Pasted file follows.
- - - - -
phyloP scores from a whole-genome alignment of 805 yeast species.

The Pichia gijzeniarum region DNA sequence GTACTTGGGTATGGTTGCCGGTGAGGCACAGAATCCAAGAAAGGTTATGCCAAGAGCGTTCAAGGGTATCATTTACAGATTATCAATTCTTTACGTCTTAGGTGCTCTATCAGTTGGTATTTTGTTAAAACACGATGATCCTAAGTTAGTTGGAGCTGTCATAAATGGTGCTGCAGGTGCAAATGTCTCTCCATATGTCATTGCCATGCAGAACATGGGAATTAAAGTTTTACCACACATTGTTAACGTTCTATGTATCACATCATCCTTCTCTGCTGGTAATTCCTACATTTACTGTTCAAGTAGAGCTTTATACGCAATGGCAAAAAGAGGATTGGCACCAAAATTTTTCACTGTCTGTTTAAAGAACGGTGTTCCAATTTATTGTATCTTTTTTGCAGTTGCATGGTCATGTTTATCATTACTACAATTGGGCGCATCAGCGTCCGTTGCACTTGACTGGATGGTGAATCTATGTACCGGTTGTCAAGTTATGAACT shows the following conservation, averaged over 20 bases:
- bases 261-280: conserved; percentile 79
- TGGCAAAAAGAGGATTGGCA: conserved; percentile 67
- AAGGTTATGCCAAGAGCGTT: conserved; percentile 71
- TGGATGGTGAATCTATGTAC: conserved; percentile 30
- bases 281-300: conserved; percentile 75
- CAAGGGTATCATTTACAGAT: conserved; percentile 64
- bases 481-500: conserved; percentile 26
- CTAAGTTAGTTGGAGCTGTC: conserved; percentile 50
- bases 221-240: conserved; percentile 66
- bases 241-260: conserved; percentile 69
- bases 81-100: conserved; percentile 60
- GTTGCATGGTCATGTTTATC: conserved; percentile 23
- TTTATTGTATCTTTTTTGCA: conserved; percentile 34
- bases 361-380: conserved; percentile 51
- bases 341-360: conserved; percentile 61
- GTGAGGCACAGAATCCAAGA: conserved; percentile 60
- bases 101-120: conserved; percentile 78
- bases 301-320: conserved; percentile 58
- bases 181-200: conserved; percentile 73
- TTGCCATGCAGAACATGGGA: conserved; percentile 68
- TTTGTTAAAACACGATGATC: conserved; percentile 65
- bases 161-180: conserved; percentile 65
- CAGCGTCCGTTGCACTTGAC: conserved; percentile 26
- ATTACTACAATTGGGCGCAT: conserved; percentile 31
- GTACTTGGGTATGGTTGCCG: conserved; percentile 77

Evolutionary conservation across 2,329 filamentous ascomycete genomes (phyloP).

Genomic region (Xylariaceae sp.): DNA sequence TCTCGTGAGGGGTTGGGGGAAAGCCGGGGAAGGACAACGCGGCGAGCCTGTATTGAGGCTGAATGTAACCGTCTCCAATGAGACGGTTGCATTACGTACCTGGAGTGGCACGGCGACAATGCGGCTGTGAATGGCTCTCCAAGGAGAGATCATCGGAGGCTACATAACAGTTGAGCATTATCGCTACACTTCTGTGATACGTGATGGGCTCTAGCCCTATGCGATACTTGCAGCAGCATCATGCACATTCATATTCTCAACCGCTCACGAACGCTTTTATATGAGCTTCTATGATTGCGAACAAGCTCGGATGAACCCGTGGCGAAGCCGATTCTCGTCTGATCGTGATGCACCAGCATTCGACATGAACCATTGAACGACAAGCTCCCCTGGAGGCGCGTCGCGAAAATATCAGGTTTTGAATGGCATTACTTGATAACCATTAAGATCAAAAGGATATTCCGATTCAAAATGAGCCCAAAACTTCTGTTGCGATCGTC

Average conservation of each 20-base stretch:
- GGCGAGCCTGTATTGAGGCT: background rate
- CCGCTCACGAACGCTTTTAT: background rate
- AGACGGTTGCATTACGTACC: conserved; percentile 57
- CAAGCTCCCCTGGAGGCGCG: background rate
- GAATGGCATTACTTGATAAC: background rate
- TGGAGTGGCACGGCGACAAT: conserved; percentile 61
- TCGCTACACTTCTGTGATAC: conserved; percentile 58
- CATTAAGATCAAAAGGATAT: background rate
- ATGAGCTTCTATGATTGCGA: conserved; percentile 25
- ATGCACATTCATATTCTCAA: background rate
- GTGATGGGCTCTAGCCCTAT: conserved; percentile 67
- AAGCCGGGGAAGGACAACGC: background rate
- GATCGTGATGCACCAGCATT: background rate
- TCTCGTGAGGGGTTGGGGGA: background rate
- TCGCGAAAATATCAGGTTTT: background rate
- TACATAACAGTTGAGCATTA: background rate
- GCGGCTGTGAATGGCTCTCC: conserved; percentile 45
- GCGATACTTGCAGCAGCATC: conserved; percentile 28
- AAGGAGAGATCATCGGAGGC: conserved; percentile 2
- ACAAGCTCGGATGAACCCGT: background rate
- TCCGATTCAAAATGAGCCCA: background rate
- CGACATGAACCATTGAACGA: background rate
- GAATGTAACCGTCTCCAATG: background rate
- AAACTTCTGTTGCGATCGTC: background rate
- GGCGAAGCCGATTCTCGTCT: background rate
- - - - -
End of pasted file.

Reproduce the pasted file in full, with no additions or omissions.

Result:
phyloP scores from a whole-genome alignment of 805 yeast species.

The Pichia gijzeniarum region DNA sequence GTACTTGGGTATGGTTGCCGGTGAGGCACAGAATCCAAGAAAGGTTATGCCAAGAGCGTTCAAGGGTATCATTTACAGATTATCAATTCTTTACGTCTTAGGTGCTCTATCAGTTGGTATTTTGTTAAAACACGATGATCCTAAGTTAGTTGGAGCTGTCATAAATGGTGCTGCAGGTGCAAATGTCTCTCCATATGTCATTGCCATGCAGAACATGGGAATTAAAGTTTTACCACACATTGTTAACGTTCTATGTATCACATCATCCTTCTCTGCTGGTAATTCCTACATTTACTGTTCAAGTAGAGCTTTATACGCAATGGCAAAAAGAGGATTGGCACCAAAATTTTTCACTGTCTGTTTAAAGAACGGTGTTCCAATTTATTGTATCTTTTTTGCAGTTGCATGGTCATGTTTATCATTACTACAATTGGGCGCATCAGCGTCCGTTGCACTTGACTGGATGGTGAATCTATGTACCGGTTGTCAAGTTATGAACT shows the following conservation, averaged over 20 bases:
- bases 261-280: conserved; percentile 79
- TGGCAAAAAGAGGATTGGCA: conserved; percentile 67
- AAGGTTATGCCAAGAGCGTT: conserved; percentile 71
- TGGATGGTGAATCTATGTAC: conserved; percentile 30
- bases 281-300: conserved; percentile 75
- CAAGGGTATCATTTACAGAT: conserved; percentile 64
- bases 481-500: conserved; percentile 26
- CTAAGTTAGTTGGAGCTGTC: conserved; percentile 50
- bases 221-240: conserved; percentile 66
- bases 241-260: conserved; percentile 69
- bases 81-100: conserved; percentile 60
- GTTGCATGGTCATGTTTATC: conserved; percentile 23
- TTTATTGTATCTTTTTTGCA: conserved; percentile 34
- bases 361-380: conserved; percentile 51
- bases 341-360: conserved; percentile 61
- GTGAGGCACAGAATCCAAGA: conserved; percentile 60
- bases 101-120: conserved; percentile 78
- bases 301-320: conserved; percentile 58
- bases 181-200: conserved; percentile 73
- TTGCCATGCAGAACATGGGA: conserved; percentile 68
- TTTGTTAAAACACGATGATC: conserved; percentile 65
- bases 161-180: conserved; percentile 65
- CAGCGTCCGTTGCACTTGAC: conserved; percentile 26
- ATTACTACAATTGGGCGCAT: conserved; percentile 31
- GTACTTGGGTATGGTTGCCG: conserved; percentile 77

Evolutionary conservation across 2,329 filamentous ascomycete genomes (phyloP).

Genomic region (Xylariaceae sp.): DNA sequence TCTCGTGAGGGGTTGGGGGAAAGCCGGGGAAGGACAACGCGGCGAGCCTGTATTGAGGCTGAATGTAACCGTCTCCAATGAGACGGTTGCATTACGTACCTGGAGTGGCACGGCGACAATGCGGCTGTGAATGGCTCTCCAAGGAGAGATCATCGGAGGCTACATAACAGTTGAGCATTATCGCTACACTTCTGTGATACGTGATGGGCTCTAGCCCTATGCGATACTTGCAGCAGCATCATGCACATTCATATTCTCAACCGCTCACGAACGCTTTTATATGAGCTTCTATGATTGCGAACAAGCTCGGATGAACCCGTGGCGAAGCCGATTCTCGTCTGATCGTGATGCACCAGCATTCGACATGAACCATTGAACGACAAGCTCCCCTGGAGGCGCGTCGCGAAAATATCAGGTTTTGAATGGCATTACTTGATAACCATTAAGATCAAAAGGATATTCCGATTCAAAATGAGCCCAAAACTTCTGTTGCGATCGTC

Average conservation of each 20-base stretch:
- GGCGAGCCTGTATTGAGGCT: background rate
- CCGCTCACGAACGCTTTTAT: background rate
- AGACGGTTGCATTACGTACC: conserved; percentile 57
- CAAGCTCCCCTGGAGGCGCG: background rate
- GAATGGCATTACTTGATAAC: background rate
- TGGAGTGGCACGGCGACAAT: conserved; percentile 61
- TCGCTACACTTCTGTGATAC: conserved; percentile 58
- CATTAAGATCAAAAGGATAT: background rate
- ATGAGCTTCTATGATTGCGA: conserved; percentile 25
- ATGCACATTCATATTCTCAA: background rate
- GTGATGGGCTCTAGCCCTAT: conserved; percentile 67
- AAGCCGGGGAAGGACAACGC: background rate
- GATCGTGATGCACCAGCATT: background rate
- TCTCGTGAGGGGTTGGGGGA: background rate
- TCGCGAAAATATCAGGTTTT: background rate
- TACATAACAGTTGAGCATTA: background rate
- GCGGCTGTGAATGGCTCTCC: conserved; percentile 45
- GCGATACTTGCAGCAGCATC: conserved; percentile 28
- AAGGAGAGATCATCGGAGGC: conserved; percentile 2
- ACAAGCTCGGATGAACCCGT: background rate
- TCCGATTCAAAATGAGCCCA: background rate
- CGACATGAACCATTGAACGA: background rate
- GAATGTAACCGTCTCCAATG: background rate
- AAACTTCTGTTGCGATCGTC: background rate
- GGCGAAGCCGATTCTCGTCT: background rate